Right now, a suspension is in place for commercial flights until June 22. There’s a reasonable chance that could get extended (air transport is in Block 4), but based on what we’re seeing with flights available in July, we think we might have a shot.
Last week, our next-door neighbor mentioned that she booked a flight back to the U.S. and extended an offer for us to ride to the airport with her and another friend if we flew out on the same day. She probably didn’t think we’d take her up on it, but I booked everything later that day.
Our planned trip out of Panama
So here’s where it gets interesting. We were happy with our finding that going through Costa Rica first was a little easier than going through Panama City. Plus, that would mean we could fly Southwest from Costa Rica to Ohio taking advantage of our Companion Pass we earned.
With the current conditions though, that doesn’t seem feasible. Southwest doesn’t show any flights from San José, Costa Rica to Cleveland through January of 2021. This is the wonderful screen I see for each month:
Hopefully, they open this route back up in the future, but for now, it’s not an option. That’s a good thing anyway. I’d rather not have to add a third country into the mix on rules I need to keep up on due to COVID-19.
Instead, we’ll be flying through Panama City.
Here’s the planned trip from start to finish for the second week of July…
1) Boquete to David
We’re planning to mooch a ride with friends from our condo in Boquete to the airport in David if possible. It’ll be cramped with 5 of us plus bags in the SUV, but we should be Ok. If not, then we’ll take a cab. We’ve been staying away from those during the pandemic as a precaution, but you do what you gotta do!
2) David to Panama City
We take off on Copa Airlines around 5 PM for a short one-hour flight. It’s still too early to say, but the flight looks pretty empty as of now. However, they don’t look to be blocking off middle seats like a lot of the U.S. airlines are doing…
This ran us just under $300 out the door for the three of us… unfortunately, you can’t beat the monopoly Copa has here.
3) Crowne Plaza
The Copa flights that run between David, Panama (our closest airport) and Panama City aren’t offering a lot of options. We’ll get into Panama City too late to hop on a flight out that day so we’ll fly out the next morning.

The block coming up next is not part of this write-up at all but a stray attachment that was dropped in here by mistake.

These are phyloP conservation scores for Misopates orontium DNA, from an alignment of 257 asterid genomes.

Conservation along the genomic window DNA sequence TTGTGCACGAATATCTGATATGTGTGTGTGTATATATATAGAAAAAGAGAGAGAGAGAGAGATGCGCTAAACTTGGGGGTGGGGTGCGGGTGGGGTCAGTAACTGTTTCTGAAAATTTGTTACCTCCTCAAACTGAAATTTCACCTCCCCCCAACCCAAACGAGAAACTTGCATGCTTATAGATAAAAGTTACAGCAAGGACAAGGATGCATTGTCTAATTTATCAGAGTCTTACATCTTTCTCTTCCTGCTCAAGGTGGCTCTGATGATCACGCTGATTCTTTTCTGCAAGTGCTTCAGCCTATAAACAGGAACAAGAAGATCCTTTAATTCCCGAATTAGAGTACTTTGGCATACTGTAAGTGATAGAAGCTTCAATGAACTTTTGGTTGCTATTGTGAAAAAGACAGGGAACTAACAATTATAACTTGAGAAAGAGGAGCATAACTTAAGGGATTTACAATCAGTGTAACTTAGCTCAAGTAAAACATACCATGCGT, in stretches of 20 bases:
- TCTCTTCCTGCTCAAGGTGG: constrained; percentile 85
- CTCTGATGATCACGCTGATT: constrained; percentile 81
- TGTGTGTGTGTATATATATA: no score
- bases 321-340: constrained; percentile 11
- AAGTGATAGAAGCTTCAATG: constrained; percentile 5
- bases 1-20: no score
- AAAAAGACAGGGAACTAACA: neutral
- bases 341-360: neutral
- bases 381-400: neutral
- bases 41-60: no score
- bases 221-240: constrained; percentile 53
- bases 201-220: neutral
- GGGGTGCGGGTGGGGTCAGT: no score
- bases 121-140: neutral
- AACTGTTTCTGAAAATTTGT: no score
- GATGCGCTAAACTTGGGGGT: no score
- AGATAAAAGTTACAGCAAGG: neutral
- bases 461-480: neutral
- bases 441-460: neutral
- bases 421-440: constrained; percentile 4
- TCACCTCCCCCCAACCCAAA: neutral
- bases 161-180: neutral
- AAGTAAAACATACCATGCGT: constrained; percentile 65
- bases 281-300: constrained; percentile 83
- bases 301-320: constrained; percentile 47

Well, well, well… a night at the Crowne Plaza for $100 with free breakfast – apparently, some good has come out of this pandemic! Normally, we’d aim for an even cheaper place, but this is right by the airport so it’ll save us time and money going back and forth.
4) Panama City to Cleveland
The next morning, we head to Cleveland. The first leg of the journey goes from Tocumen (PTY) to Newark (EWR) on United. I struggle with long flights and this one’s five hours and twenty minutes. Hopefully, I don’t become the looney guy who ends up getting zip-tied and pinned to the floor of the aisle on the flight.
This flight doesn’t look too busy either…
You’ll notice that all the middle seats are blocked off here. I put Lisa and Faith on a window and an aisle and I’m in an aisle seat across from them. I know that the window seats are probably better off during this whole thing but I get claustrophobic if I’m not on the aisle. With any luck, I’ll have the whole row to myself anyway!
Remember that we have to go through customs before heading to the next plane. With only 1 hour and 46 minutes of a layover, things could get interesting… even worse if our flight into Newark runs late!
On the plus side, all three of us have Global Entry (thank you credit card benefits!). That should help us skip right through a long wait. I’m also guessing that most airports won’t be too busy this summer anyway, but we’ll soon find out!
From there, we’ll jump on a 2-hour flight to Cleveland getting us there in the late evening. This one’s on United as well and looks just as unoccupied as the PTY to EWR flight…
No complaints from me!
We used miles for the Panama City to Cleveland flights but there’s still a “Panama Departure Tax” charge of $40 (ugh!). The total for the United flights for the 3 of us with all taxes and fees after using our miles was $227.10.
5) Head to self-quarantine
At this point, we’ll see what happens. Most likely, Lisa’s parents will pick us up and bring them back to their house. Otherwise, we’ll take an Uber or Lyft. I prefer not to get into a strange car in these times, but we’ll see how that plays out.
Then we’ll set up shop in my in-laws’ basement… it’s like our own tiny apartment! We’ll be taking a chance after all this that we picked up the virus and pass it on to them, but it seems like they’re willing to take that risk.